The number of children with peanut allergy has increased dramatically over the past 20 years. Parents may be particularly concerned about peanut allergy because most food-related serious allergic reactions, such as anaphylaxis, a severe allergic reaction that includes breathing difficulties as well as fatal allergic reactions, are associated with peanuts.
Because peanut allergy is common and can be quite serious, many parents want guidelines for how to best prevent allergies to peanuts. Many research studies over the past 20 years have focused on peanut allergy and how best to prevent it. This research has been translated into guidelines for families that are mostly focused on what time in a child’s life is safest to introduce peanuts into the diet. With new research emerging, these guidelines have been updated to represent the best available evidence from research. An article in this month’s JAMA Pediatrics reviews these guidelines and the research studies that informed the guidelines.
Initial guidelines about peanut allergies emerged approximately 16 years ago and focused on children who were considered at risk for food allergies. This included children who had close family members with a strong history of allergic disease. At that time, the guidelines suggested avoiding eating peanuts during pregnancy and avoiding any exposure to peanuts for children until age 3 years.
Research conducted after these guidelines were released found that eating peanuts during pregnancy was associated with lower risk of peanut allergy in the child. Furthermore, research did not find a relationship between avoiding peanuts early in life and prevention of peanut allergies.
At this time, guidelines on food allergy prevention do not support avoiding peanuts during pregnancy or breastfeeding, so mothers should feel at ease with eating their preferred amounts of peanuts in their everyday diet. Furthermore, while guidelines still support avoiding introduction of solid foods for babies until age 6 months, parents can introduce food with peanuts at any time after age 6 months. There is no current evidence supporting that delaying introduction of peanuts into the diet will prevent peanut allergies. However, high-risk infants, including infants who have severe atopic eczema and/or egg allergy, should undergo food allergy testing to understand whether introduction of peanuts is beneficial for that infant.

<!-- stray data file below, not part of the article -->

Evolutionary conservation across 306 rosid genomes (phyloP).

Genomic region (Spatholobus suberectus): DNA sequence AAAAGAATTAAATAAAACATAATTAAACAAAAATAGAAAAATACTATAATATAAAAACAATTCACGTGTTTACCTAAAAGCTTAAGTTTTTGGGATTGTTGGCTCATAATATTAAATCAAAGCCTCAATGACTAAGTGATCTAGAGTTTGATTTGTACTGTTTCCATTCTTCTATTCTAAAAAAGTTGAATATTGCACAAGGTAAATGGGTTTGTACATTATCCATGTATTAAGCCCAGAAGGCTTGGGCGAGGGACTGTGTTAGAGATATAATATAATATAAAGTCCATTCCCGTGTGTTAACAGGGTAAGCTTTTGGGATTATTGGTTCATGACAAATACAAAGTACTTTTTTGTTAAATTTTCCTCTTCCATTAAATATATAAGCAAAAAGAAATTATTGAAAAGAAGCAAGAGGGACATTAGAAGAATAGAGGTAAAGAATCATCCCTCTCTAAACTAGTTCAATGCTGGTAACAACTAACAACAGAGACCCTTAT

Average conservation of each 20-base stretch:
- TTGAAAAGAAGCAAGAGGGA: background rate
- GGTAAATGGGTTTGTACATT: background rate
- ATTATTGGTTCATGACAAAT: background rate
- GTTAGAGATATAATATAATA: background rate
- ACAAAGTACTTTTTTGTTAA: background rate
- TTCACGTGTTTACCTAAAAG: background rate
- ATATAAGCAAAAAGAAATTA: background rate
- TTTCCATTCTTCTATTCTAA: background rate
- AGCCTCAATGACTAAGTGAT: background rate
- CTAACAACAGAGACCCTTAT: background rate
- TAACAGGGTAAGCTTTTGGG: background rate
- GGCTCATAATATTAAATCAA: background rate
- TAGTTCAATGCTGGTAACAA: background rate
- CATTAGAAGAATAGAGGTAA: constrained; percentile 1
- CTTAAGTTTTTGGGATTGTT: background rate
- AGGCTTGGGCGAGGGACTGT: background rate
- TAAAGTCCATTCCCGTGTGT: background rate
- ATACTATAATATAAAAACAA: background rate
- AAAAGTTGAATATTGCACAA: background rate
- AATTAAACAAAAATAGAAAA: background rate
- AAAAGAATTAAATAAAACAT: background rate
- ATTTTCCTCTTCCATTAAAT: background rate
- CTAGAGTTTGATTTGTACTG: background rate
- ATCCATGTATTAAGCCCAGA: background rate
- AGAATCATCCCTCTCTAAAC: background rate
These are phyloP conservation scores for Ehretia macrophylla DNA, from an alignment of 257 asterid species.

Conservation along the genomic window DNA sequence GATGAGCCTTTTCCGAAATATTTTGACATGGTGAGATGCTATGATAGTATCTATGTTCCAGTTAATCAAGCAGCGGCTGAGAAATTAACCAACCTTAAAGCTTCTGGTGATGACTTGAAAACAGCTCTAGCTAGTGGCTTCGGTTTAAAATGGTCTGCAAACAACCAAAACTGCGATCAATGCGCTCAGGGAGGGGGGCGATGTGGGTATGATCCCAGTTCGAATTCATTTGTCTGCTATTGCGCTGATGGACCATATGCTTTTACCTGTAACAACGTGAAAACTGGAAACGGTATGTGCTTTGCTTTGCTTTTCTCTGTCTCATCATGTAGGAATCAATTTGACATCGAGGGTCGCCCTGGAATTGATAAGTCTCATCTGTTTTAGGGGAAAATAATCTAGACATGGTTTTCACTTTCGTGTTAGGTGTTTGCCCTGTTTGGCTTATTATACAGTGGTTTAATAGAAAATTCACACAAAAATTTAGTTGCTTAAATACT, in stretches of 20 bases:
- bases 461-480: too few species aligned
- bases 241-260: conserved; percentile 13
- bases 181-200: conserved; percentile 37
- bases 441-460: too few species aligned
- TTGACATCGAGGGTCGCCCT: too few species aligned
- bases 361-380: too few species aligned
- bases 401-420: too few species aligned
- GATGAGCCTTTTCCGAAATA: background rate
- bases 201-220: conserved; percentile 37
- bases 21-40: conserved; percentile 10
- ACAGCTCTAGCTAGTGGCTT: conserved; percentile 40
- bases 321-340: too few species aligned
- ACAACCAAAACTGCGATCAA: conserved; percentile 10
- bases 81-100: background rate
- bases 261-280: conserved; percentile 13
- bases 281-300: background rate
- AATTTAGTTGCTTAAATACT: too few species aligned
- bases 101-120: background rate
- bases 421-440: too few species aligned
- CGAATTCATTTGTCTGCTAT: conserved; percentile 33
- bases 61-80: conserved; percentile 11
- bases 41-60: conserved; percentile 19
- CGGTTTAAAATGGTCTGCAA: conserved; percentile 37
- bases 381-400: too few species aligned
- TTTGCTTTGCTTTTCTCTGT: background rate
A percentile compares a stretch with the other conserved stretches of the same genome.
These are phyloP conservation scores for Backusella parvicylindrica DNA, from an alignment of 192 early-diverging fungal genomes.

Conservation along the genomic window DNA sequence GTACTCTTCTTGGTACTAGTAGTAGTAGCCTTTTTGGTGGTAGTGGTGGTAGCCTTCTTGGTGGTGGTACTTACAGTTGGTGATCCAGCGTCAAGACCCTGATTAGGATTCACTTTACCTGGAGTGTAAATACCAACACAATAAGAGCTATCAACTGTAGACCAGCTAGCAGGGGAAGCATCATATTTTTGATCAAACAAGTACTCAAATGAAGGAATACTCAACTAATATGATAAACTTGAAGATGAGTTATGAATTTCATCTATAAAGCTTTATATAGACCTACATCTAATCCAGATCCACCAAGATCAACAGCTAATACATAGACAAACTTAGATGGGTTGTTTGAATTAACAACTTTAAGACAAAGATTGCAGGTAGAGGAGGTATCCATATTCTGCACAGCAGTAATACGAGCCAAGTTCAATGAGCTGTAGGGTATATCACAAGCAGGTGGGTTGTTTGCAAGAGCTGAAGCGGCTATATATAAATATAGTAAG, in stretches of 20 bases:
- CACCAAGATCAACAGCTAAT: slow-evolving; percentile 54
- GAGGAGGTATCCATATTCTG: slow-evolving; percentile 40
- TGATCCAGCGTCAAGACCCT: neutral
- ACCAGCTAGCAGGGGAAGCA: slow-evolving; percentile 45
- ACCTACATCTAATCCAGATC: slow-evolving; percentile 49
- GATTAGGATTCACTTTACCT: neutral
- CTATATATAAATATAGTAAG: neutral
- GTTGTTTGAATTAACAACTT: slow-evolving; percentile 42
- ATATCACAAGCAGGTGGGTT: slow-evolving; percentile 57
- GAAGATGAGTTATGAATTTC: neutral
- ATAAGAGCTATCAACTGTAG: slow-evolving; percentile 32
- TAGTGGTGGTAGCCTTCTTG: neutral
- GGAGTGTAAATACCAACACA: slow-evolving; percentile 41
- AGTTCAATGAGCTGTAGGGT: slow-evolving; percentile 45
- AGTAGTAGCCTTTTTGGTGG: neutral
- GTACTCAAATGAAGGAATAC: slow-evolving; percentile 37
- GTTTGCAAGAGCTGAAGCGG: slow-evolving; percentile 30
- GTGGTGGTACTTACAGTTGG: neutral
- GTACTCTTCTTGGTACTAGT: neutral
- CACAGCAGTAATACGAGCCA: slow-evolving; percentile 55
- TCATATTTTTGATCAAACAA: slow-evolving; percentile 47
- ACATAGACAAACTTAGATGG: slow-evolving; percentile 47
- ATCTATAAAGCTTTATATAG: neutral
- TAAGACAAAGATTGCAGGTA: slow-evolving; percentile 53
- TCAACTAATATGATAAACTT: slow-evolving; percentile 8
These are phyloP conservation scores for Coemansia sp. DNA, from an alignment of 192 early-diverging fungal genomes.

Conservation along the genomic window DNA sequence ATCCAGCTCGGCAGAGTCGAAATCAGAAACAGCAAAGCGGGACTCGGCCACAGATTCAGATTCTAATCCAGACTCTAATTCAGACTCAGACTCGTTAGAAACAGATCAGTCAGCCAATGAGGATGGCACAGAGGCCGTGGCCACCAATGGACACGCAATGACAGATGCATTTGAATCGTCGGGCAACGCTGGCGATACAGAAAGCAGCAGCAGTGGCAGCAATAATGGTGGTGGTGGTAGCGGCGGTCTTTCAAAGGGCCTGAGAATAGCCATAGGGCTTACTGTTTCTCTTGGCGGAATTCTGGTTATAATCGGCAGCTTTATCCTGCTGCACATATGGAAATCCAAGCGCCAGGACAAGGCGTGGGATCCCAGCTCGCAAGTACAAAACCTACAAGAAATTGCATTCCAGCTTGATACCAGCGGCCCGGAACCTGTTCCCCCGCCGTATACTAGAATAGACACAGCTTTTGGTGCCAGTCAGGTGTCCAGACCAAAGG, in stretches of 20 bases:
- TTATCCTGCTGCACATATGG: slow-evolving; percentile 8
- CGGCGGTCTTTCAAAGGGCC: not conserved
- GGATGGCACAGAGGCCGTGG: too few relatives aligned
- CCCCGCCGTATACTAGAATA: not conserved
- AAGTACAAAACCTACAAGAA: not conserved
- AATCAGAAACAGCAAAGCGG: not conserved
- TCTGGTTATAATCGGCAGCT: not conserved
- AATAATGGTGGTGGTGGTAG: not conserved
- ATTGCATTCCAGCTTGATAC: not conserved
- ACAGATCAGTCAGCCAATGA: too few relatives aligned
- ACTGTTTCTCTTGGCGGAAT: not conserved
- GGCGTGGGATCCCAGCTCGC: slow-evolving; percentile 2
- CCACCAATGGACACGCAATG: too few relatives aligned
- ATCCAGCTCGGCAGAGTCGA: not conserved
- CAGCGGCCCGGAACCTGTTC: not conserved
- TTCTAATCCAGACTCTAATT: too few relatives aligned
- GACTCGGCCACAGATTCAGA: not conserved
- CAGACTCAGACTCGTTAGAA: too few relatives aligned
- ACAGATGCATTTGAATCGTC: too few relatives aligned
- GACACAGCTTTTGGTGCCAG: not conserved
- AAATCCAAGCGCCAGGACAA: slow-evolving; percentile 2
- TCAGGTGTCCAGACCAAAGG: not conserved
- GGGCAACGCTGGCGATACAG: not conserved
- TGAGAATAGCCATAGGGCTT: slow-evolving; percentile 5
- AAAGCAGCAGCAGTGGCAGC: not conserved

If your child has had a rash or reaction to peanuts in the past, see your pediatrician before giving him/her peanuts again. The guidelines described in the previous section are about preventing peanut allergies and should not be applied to treating children who may be experiencing allergic symptoms.
If your child is in an at-risk category, including children who have people in the family with strong food allergies or severe eczema, ask your pediatrician if your child may need allergy testing before introducing peanuts into his/her diet.
If your child does not have any food allergies or additional risk factors, consider introducing peanuts into his/her diet after age 6 months. Please remember that giving whole peanuts or peanut pieces is dangerous for children aged younger than 4 years, who can choke on those small pieces. Consider peanut butter or other foods that have peanuts in them.
Anvari S, Chokshi N, Kamili QA, Davis CM. Evolution of guidelines on peanut allergy and peanut introduction in infants [published online November 7, 2016]. JAMA Pediatr. doi:10.1001/jamapediatrics.2016.2552.
Corresponding Author: Megan A. Moreno, MD, MSEd, MPH, Seattle Children's Hospital, 6200 NE 74th St, M/S CW 8-6 PO Box 5371 Seattle, WA 98145 (email@example.com).
Correction: The title of this article has been changed from “Guidelines for Children With Peanut Allergy” to “Guidelines to Help Prevent Peanut Allergy.” This article was corrected on February 6, 2016.
Conflict of Interest Disclosures: None reported.
Moreno MA. Guidelines to Help Prevent Peanut Allergy. JAMA Pediatr. 2017;171(1):100. doi:10.1001/jamapediatrics.2016.3085